Identification of Residues in the Lipopolysaccharide ABC Transporter That Coordinate ATPase Activity with Extractor Function
Simpson, Brent W.
Orabella, Matthew J.
Davis, Rebecca M.
MetadataShow full item record
CitationSimpson, Brent W., Tristan W. Owens, Matthew J. Orabella, Rebecca M. Davis, Janine M. May, Sunia A. Trauger, Daniel Kahne, and Natividad Ruiz. 2016. “Identification of Residues in the Lipopolysaccharide ABC Transporter That Coordinate ATPase Activity with Extractor Function.” mBio 7 (5): e01729-16. doi:10.1128/mBio.01729-16. http://dx.doi.org/10.1128/mBio.01729-16.
AbstractABSTRACT The surface of most Gram-negative bacteria is covered with lipopolysaccharide (LPS), creating a permeability barrier against toxic molecules, including many antimicrobials. To assemble LPS on their surface, Gram-negative bacteria must extract newly synthesized LPS from the inner membrane, transport it across the aqueous periplasm, and translocate it across the outer membrane. The LptA to -G proteins assemble into a transenvelope complex that transports LPS from the inner membrane to the cell surface. The Lpt system powers LPS transport from the inner membrane by using a poorly characterized ATP-binding cassette system composed of the ATPase LptB and the transmembrane domains LptFG. Here, we characterize a cluster of residues in the groove region of LptB that is important for controlling LPS transport. We also provide the first functional characterization of LptFG and identify their coupling helices that interact with the LptB groove. Substitutions at conserved residues in these coupling helices compromise both the assembly and function of the LptB2FG complex. Defects in LPS transport conferred by alterations in the LptFG coupling helices can be rescued by changing a residue in LptB that is adjacent to functionally important residues in the groove region. This suppression is achieved by increasing the ATPase activity of the LptB2FG complex. Taken together, these data identify a specific binding site in LptB for the coupling helices of LptFG that is responsible for coupling of ATP hydrolysis by LptB with LptFG function to achieve LPS extraction.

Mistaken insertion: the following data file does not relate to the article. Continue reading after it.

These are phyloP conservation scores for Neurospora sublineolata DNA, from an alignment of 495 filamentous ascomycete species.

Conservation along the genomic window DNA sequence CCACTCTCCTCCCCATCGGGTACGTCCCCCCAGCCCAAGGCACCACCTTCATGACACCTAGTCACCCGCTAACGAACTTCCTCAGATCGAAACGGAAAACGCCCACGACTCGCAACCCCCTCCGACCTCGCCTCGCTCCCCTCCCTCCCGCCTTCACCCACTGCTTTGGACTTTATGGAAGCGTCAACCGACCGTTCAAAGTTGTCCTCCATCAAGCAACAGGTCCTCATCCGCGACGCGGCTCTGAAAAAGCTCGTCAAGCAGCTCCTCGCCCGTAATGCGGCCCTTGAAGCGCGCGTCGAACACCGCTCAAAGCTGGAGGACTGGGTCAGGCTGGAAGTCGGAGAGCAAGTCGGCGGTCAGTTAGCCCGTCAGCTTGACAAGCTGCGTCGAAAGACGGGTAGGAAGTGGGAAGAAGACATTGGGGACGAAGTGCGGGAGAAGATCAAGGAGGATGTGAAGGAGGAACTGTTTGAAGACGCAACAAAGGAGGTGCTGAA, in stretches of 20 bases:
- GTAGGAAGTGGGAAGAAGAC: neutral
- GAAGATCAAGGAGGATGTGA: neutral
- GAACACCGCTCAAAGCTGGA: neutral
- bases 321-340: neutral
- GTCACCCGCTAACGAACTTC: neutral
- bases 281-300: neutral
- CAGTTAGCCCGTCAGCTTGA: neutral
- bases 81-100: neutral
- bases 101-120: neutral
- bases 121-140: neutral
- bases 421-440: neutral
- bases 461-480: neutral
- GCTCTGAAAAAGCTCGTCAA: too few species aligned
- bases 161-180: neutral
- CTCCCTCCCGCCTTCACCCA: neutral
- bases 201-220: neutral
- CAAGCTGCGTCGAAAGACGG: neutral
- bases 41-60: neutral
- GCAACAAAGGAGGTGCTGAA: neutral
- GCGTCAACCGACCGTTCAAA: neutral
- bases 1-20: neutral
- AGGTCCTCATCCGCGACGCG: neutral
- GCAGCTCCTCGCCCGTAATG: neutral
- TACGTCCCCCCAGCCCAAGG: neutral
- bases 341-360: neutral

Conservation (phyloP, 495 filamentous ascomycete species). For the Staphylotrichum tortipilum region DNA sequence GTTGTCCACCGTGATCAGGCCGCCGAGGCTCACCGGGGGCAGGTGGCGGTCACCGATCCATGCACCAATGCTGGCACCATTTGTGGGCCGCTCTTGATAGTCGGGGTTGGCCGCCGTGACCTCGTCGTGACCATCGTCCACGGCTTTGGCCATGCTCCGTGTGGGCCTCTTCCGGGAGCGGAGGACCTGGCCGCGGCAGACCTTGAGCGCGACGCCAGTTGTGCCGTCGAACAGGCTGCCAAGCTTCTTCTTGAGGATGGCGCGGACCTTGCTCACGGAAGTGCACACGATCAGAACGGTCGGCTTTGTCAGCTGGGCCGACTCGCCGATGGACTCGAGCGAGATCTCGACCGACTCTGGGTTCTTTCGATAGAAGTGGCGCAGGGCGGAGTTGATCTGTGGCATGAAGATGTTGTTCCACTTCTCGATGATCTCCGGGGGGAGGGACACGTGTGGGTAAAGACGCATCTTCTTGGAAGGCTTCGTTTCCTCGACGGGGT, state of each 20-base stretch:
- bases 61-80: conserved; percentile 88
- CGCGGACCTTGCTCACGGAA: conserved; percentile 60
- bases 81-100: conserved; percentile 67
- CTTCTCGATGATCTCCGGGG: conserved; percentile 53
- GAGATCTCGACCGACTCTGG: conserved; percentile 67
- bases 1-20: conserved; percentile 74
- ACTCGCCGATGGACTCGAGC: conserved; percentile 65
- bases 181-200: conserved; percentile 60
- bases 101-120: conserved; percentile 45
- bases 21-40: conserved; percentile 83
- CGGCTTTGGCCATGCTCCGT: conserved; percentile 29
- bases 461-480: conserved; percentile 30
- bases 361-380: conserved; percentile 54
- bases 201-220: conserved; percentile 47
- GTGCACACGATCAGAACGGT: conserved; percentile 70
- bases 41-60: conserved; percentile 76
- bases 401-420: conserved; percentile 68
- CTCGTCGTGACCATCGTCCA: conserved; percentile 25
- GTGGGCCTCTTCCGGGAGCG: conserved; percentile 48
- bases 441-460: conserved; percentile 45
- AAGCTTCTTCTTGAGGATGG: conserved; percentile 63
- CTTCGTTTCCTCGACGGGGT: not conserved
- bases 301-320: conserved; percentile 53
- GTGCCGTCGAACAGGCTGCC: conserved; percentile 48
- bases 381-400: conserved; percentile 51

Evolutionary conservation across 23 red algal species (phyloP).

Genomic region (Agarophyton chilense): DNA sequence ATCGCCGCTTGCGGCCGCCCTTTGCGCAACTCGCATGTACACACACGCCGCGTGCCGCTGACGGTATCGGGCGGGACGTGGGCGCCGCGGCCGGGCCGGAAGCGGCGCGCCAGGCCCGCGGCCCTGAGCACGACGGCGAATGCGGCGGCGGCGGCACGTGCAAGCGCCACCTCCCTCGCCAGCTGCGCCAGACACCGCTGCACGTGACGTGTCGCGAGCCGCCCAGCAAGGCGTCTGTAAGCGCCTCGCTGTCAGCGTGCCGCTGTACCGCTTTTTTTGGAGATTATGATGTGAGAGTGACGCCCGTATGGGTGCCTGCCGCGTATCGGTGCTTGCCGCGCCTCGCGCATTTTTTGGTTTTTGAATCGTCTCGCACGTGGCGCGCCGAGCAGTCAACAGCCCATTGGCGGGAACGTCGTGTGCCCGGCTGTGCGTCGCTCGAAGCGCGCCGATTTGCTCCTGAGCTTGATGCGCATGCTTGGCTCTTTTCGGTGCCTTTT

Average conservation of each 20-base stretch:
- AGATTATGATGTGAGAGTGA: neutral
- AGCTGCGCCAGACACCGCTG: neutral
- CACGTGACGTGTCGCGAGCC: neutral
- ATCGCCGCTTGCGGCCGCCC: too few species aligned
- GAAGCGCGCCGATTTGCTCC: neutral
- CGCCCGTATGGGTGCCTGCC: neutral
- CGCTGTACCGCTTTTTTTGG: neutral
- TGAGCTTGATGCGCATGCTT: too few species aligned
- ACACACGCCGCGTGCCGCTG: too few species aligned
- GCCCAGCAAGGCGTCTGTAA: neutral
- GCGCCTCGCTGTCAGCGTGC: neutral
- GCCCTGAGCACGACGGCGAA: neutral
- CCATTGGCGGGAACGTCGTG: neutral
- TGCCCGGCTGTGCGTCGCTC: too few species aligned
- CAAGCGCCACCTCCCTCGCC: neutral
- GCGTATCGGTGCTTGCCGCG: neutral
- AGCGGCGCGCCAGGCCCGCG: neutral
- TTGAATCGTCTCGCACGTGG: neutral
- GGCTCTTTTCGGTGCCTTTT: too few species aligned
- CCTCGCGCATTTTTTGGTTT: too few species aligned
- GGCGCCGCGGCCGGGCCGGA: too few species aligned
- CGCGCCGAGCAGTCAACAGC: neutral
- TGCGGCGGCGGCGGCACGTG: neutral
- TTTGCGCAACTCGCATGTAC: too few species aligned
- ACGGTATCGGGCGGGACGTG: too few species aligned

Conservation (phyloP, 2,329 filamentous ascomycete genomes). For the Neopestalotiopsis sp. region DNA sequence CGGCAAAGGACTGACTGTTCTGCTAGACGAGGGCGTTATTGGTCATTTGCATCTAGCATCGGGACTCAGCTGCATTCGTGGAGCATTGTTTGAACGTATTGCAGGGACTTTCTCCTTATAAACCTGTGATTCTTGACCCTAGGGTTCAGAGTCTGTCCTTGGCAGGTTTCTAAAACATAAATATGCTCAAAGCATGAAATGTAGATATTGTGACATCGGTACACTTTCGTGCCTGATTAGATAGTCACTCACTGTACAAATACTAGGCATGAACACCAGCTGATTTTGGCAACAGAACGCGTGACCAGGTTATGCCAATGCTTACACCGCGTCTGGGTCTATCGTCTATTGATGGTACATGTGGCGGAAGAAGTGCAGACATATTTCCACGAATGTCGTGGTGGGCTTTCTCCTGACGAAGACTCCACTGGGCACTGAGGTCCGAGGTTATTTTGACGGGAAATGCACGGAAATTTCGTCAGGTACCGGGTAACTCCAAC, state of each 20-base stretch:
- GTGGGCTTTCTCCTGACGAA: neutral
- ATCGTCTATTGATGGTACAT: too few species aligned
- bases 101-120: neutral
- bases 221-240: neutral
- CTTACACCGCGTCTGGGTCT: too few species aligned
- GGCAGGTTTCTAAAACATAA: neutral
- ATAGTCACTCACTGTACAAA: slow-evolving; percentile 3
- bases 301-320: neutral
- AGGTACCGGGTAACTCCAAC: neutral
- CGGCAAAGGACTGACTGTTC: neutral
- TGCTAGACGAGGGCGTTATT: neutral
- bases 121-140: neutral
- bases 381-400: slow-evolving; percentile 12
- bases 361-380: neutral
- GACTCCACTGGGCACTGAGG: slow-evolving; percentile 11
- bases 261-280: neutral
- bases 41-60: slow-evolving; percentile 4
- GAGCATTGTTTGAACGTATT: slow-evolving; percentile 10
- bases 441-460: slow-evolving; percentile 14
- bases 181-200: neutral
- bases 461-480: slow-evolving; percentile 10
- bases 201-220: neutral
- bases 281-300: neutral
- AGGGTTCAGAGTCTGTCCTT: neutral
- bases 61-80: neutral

Citable link to this pagehttp://nrs.harvard.edu/urn-3:HUL.InstRepos:29626140